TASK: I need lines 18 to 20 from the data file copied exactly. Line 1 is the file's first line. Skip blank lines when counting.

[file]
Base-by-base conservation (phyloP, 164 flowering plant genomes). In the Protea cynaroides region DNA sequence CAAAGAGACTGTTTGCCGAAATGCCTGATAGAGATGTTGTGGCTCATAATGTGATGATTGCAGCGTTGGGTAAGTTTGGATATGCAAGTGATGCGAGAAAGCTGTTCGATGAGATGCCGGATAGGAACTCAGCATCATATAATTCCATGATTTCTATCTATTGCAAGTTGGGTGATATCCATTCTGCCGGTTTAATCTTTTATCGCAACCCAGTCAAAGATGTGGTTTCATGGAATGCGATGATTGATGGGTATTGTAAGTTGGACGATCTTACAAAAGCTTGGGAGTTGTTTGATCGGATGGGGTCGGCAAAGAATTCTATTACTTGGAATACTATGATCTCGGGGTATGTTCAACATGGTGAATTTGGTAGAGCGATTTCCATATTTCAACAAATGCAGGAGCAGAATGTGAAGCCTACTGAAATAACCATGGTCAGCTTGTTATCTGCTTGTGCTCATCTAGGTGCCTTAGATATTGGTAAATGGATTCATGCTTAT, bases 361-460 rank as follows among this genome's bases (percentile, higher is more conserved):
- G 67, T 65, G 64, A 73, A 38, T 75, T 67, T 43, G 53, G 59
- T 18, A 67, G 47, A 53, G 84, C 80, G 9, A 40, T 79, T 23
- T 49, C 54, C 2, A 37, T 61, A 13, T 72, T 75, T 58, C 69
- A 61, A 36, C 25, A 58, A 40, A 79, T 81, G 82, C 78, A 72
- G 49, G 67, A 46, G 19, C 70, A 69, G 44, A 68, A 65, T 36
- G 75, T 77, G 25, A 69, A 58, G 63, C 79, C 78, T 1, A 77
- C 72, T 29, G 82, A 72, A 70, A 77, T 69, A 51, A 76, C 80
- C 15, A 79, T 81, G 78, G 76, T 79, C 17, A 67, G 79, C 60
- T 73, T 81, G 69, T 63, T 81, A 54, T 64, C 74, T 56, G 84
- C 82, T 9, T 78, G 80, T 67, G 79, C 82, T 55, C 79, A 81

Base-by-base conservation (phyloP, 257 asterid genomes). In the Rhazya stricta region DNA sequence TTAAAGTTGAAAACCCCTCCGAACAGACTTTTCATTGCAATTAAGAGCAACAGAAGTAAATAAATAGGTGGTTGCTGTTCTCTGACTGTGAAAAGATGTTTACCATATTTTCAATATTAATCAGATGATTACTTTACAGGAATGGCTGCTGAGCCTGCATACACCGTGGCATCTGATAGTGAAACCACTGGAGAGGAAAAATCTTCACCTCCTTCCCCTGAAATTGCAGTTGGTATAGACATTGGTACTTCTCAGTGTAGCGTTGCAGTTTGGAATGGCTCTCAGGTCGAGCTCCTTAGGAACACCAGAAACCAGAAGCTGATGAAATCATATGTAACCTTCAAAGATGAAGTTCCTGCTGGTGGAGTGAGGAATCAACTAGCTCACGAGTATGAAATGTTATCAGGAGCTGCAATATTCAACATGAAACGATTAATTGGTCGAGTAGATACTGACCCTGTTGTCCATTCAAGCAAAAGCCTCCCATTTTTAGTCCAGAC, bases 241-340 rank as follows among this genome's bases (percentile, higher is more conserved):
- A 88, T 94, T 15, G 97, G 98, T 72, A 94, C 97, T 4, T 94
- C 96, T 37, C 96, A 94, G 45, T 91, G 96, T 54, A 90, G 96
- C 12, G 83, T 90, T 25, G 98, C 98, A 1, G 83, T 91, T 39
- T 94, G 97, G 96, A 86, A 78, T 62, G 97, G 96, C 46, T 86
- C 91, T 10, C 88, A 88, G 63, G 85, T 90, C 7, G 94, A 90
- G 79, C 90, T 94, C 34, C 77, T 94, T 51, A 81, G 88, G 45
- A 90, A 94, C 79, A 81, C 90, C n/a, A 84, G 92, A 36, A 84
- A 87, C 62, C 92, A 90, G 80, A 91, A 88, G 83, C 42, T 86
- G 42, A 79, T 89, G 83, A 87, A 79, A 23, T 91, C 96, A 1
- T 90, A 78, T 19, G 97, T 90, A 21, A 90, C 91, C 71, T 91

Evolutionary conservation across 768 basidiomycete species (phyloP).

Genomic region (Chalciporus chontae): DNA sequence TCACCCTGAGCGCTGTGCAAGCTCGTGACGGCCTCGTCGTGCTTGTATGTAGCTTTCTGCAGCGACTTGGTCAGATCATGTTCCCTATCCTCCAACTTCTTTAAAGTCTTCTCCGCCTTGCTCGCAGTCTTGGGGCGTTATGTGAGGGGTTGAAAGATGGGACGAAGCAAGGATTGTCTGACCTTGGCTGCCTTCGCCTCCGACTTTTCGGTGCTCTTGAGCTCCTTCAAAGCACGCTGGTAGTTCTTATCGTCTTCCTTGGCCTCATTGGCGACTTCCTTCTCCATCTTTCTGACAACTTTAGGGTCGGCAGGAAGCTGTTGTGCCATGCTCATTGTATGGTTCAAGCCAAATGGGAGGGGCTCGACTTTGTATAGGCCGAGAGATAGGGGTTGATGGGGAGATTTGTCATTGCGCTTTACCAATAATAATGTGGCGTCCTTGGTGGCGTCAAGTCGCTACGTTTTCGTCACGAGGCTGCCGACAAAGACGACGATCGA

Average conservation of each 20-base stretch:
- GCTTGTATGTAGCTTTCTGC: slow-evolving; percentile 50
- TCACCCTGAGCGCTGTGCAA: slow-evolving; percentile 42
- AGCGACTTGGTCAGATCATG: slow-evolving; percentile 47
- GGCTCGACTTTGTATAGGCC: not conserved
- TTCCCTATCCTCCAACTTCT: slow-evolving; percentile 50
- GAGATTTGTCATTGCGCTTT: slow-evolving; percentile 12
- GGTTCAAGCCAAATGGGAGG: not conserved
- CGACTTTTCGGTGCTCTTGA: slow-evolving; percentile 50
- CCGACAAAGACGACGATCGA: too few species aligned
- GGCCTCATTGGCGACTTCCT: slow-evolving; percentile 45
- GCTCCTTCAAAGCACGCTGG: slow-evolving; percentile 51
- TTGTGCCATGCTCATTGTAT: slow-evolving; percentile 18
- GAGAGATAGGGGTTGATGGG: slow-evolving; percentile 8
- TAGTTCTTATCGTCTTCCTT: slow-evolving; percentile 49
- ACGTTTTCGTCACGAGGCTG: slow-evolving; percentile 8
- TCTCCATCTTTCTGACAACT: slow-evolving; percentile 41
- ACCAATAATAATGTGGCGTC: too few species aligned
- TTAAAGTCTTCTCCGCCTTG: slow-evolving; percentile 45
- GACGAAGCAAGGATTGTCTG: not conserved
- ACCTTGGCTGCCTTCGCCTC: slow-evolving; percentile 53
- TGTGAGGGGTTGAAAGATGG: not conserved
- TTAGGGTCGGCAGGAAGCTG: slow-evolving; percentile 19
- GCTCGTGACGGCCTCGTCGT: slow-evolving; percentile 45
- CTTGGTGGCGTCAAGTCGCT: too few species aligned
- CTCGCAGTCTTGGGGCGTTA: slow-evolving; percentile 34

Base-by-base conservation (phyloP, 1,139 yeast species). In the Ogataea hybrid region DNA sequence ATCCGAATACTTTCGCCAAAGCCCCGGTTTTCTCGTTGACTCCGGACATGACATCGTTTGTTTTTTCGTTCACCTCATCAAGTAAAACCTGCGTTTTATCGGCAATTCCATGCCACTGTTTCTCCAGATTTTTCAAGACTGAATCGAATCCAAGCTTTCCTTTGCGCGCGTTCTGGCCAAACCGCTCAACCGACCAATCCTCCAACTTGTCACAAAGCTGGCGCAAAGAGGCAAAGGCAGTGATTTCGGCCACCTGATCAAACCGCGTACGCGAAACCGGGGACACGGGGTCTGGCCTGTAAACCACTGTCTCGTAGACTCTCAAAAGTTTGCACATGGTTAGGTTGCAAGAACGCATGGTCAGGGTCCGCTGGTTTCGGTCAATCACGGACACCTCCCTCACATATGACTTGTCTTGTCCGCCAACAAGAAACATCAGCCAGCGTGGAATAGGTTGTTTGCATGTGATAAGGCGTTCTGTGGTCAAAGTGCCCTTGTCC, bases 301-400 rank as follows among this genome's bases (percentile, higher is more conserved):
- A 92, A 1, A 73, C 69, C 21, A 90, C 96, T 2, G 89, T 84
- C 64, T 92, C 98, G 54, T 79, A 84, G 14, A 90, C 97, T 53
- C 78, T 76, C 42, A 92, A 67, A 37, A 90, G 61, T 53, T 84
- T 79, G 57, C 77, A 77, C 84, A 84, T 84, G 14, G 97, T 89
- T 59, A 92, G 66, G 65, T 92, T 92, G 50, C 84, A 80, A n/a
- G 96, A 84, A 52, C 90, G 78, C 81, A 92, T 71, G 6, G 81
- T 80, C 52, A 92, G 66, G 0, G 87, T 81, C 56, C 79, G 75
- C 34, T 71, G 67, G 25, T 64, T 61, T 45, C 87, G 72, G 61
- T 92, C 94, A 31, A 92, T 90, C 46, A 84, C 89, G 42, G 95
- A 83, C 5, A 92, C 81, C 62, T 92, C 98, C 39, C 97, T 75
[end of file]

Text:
- G 79, C 90, T 94, C 34, C 77, T 94, T 51, A 81, G 88, G 45
- A 90, A 94, C 79, A 81, C 90, C n/a, A 84, G 92, A 36, A 84
- A 87, C 62, C 92, A 90, G 80, A 91, A 88, G 83, C 42, T 86